Georgia lands four golf courses in "Top-100 courses you can play" rankings
Georgia's top golf courses held steady in Golf Magazine's "Top-100 courses you can play list," the magazine's ode to public-access golf courses.
The Seaside course, was the highest-rated at No. 16, the same place it held in 2006. The course is also one of the oldest in the state, a design by H.S. Colt and C.H. Allison that debuted in 1928.
The Golf Club at Cuscowilla in Eatonton, an elegant, minimalist work by Bill Coore and Ben Crenshaw, fell three notches to No. 22.
The Great Waters course, a very scenic Jack Nicklaus design, is at No. 42, up a spot from 2006, and the Oconee course, designed by Rees Jones in 2001 jumped two spots to No. 58.
California led the nation with 10 golf courses on the list, followed by South Carolina. Florida and Arizona tied for third.
Eleven new courses made the list, none from Georgia, and Pacific Dunes in Bandon, Oregon was again named the top course.
Tom Fazio is the architect with the most ranked courses, followed by Pete Dye with nine and Nicklaus with seven.
The rankings are put together with input from the magazine's World Course Ranking Panel, its editorial staff, industry insiders, and the magazine's network of "course spies." The issue hit newsstands Aug. 15. Click here to see the complete list.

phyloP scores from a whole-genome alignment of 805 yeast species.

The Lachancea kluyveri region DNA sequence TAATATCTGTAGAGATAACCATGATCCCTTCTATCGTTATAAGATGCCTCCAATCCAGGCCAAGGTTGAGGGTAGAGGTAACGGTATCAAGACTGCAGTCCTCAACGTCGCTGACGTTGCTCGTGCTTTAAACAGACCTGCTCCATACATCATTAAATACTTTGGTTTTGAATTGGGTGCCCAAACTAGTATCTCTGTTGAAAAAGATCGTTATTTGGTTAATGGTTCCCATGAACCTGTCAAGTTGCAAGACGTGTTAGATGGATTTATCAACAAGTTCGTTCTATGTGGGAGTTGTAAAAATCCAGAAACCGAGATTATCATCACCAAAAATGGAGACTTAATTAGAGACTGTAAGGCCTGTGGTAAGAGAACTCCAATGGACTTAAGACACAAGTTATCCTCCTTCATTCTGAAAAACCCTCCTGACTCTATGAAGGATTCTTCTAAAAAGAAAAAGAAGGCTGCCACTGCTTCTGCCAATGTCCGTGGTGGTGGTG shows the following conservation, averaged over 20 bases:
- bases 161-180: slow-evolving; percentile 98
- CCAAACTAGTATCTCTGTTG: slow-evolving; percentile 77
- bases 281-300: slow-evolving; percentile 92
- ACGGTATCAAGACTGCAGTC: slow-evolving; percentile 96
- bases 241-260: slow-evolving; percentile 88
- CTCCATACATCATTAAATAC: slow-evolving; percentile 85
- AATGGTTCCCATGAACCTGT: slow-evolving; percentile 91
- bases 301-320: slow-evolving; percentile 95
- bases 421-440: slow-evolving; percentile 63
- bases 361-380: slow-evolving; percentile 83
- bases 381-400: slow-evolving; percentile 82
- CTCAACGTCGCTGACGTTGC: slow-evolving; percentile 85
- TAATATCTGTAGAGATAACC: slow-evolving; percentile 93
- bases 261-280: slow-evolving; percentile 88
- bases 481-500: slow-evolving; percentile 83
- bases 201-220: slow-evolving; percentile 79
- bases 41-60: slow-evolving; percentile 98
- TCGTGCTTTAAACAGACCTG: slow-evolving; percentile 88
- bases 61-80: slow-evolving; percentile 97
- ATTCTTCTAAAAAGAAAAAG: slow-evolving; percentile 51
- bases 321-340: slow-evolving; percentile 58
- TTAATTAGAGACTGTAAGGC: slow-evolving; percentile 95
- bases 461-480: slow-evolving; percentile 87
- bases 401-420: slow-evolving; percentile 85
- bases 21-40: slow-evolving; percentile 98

Although 23 of the courses charged green fees of less than $50, some of those who responded to the magazine's online feedback section were unhappy with what they considered high rates. "It is pretty hard to imagine playing courses with green fees requiring a loan," one said.
"You guys cannot rate the course better because it charges $500," said another.
The Seaside course is the most expensive Georgia course listed, with green fees ranging from $250-$325, while the Golf Club at Cuscowilla is the cheapest at $35-$135.
August 26, 2008